An internal Department of Education investigation has confirmed that former agency officials manipulated the data used to determine A-F grades for Indiana schools last year.
State Superintendent Glenda Ritz said Wednesday that "it is premature to discuss" her staff's specific findings because other investigations of the issue are ongoing.
But Ritz said she planned to meet Wednesday afternoon with legislative leaders to discuss a "side-by-side analysis of the data calculations" used for the grades.
The announcement comes less than a week after former Superintendent of Public Instruction Tony Bennett resigned from a similar post in Florida following accusations that he rigged Indiana's A-F grading system to help Christel House Academy, a charter school in Indianapolis that he had held up as an example of excellence.
Bennett has vehemently denied wrongdoing and insisted that he was not focusing on one school. He said the changes were meant to better reflect grades for institutions that served elementary, middle and high school students in one school.
But emails uncovered by The Associated Press discuss only Christel House, which was to receive a C under the original grading formula, due largely to poor 10th grade algebra scores. Changes made by Bennett's office in the days before the scores were released raised that grade to an A.
The AP quoted a Bennett email to his then-chief of staff Heather Neal saying that, "They need to understand that anything less than an A for Christel House compromises all of our accountability work."
Ritz said in a statement on Wednesday that, "In light of recent developments, the department began a probe into the A-F data system."
"Upon our preliminary examination, the department has verified that there was manipulation of calculation categories and the department has also determined that there are broader issues that need to be examined," she said.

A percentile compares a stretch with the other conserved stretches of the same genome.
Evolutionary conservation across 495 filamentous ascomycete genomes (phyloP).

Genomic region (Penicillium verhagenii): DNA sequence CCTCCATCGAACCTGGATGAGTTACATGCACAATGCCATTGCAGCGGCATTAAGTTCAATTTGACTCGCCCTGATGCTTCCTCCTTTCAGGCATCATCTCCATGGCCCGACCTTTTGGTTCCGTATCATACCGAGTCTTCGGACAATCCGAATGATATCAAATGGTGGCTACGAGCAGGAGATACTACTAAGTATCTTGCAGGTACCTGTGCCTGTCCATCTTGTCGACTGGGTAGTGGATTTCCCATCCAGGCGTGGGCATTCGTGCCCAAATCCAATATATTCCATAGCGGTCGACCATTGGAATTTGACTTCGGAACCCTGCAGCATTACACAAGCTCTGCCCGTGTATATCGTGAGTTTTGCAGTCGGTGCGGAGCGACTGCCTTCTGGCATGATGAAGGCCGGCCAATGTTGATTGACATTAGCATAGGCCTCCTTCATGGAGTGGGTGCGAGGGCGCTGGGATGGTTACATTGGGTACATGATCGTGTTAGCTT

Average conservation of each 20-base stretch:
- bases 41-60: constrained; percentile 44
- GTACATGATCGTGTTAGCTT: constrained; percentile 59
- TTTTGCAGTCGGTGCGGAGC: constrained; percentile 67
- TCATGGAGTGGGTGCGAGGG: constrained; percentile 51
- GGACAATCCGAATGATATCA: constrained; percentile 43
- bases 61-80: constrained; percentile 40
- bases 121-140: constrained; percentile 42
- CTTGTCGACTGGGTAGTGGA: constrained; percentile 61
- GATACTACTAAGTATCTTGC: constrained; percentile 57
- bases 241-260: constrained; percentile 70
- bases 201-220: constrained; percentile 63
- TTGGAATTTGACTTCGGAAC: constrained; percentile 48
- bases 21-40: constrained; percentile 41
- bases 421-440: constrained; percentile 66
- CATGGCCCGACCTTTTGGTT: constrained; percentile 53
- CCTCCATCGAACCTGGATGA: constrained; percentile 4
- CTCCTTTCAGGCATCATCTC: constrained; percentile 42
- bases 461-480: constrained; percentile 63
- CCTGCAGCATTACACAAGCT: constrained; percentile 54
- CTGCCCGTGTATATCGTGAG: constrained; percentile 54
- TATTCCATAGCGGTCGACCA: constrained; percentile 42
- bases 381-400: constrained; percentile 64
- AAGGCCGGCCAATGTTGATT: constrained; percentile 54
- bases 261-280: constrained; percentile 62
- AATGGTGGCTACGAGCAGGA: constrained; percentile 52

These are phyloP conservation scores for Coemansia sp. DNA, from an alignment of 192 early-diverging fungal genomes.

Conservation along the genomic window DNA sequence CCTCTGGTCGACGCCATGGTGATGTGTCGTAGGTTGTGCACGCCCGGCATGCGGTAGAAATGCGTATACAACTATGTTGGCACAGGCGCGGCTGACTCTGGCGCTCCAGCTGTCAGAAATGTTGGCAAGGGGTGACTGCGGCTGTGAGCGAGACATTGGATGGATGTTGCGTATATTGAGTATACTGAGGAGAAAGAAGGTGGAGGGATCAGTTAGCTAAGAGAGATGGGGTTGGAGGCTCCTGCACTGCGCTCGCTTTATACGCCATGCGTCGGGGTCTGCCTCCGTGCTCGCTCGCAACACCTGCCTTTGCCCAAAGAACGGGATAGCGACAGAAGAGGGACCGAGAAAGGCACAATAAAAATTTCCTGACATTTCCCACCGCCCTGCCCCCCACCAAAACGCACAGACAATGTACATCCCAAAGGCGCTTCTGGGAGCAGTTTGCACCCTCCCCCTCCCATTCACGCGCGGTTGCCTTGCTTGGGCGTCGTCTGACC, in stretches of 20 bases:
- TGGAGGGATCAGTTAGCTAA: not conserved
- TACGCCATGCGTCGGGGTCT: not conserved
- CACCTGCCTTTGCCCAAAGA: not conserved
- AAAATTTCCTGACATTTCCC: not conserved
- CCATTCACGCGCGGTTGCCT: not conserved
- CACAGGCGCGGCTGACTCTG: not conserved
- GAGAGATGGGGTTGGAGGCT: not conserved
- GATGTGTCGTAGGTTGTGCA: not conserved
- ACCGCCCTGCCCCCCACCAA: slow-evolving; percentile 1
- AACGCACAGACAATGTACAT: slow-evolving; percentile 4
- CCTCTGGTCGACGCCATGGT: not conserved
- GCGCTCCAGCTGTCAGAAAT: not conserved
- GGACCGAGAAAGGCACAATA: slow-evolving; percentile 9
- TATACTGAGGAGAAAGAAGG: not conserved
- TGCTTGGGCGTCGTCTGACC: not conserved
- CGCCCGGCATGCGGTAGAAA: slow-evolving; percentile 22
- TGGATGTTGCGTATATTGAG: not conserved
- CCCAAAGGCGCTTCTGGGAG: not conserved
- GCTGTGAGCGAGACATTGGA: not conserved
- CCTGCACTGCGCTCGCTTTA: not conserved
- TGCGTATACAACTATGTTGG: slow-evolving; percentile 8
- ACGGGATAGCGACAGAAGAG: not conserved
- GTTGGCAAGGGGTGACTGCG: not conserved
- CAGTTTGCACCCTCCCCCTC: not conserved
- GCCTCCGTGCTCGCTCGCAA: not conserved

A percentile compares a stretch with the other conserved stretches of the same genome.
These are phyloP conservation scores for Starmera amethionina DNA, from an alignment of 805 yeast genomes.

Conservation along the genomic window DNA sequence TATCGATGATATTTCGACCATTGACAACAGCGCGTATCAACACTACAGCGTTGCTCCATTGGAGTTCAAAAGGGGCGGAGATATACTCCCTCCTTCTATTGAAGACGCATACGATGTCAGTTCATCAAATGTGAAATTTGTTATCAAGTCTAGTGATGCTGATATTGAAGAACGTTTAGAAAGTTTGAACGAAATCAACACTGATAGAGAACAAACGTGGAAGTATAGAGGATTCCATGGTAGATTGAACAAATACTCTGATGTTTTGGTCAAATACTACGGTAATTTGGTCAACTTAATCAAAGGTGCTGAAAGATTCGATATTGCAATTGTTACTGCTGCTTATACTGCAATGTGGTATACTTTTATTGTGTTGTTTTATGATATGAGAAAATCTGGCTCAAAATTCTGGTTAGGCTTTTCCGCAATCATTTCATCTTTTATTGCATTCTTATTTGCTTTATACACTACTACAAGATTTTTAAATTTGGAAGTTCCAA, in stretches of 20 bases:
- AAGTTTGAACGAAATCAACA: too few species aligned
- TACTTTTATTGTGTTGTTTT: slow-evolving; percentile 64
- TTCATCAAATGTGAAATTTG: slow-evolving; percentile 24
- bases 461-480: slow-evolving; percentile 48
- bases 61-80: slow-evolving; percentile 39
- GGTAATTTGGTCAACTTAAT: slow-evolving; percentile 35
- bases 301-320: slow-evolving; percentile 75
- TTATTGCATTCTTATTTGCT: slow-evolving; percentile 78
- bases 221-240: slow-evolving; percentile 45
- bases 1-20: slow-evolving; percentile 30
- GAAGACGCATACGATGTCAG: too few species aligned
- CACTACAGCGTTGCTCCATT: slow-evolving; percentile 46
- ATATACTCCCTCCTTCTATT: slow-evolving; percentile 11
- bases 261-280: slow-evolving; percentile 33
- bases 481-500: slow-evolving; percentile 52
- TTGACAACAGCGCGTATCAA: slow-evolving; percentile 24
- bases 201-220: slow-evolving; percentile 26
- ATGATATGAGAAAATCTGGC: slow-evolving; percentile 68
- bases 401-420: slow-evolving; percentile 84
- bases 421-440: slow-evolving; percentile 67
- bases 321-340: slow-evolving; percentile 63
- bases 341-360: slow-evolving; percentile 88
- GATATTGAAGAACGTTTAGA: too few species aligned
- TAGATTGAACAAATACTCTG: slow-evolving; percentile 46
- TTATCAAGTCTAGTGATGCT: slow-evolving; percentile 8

Bennett has asked the Indiana inspector general to look into the accusations against him.
Senate President Pro Tem David Long, R-Fort Wayne, and House Speaker Brian Bosma, R-Indianapolis, last week appointed leaders for an independent task force to review the A-F grading system.
And earlier this year, lawmakers ordered the Board of Education to come up with a new formula for the grading system.
Ritz said on Wednesday that new accountability system will be in place for the 2014-2015 school year. In the mean time, though, the education department and the state board must come up with a way to calculate grades for the just-completed school year.
She called that "troublesome."
"Speaking as the chair of the board, the process must wait until the 2011-2012 data examination is complete," she said.
That includes ISTEP scores, which have not yet been distributed to schools and parents. State education officials must also decide whether to use the existing A-F formula or make changes.
Meanwhile, she said the General Assembly charged the board of education with revamping the grading criteria to create a "fair, transparent and credible system to placed schools in categories for school improvement, utilizing academic achievement and individual student growth data."
"In order to build confidence in a new system, the process will need to involve experts, key constituencies, members of the department of education, members of the board, and, of course, members of the legislature," she said. "The department has already begun this process."
But Ritz said she still has questions about what work must be completed under the new law by a Nov. 15 deadline. She planned to ask for clarification from Long and Bosma.
"Because the stakes of this system are so high for our educators, our schools, our communities and our students, we all want to be sure that proper time is afforded for the process," she said.
Mary Cheney, the daughter of former Vice President Dick Cheney, will help raise money for an effort to defeat a proposed constitutional amendment in Indiana to define marriage as the union of one man and one woman.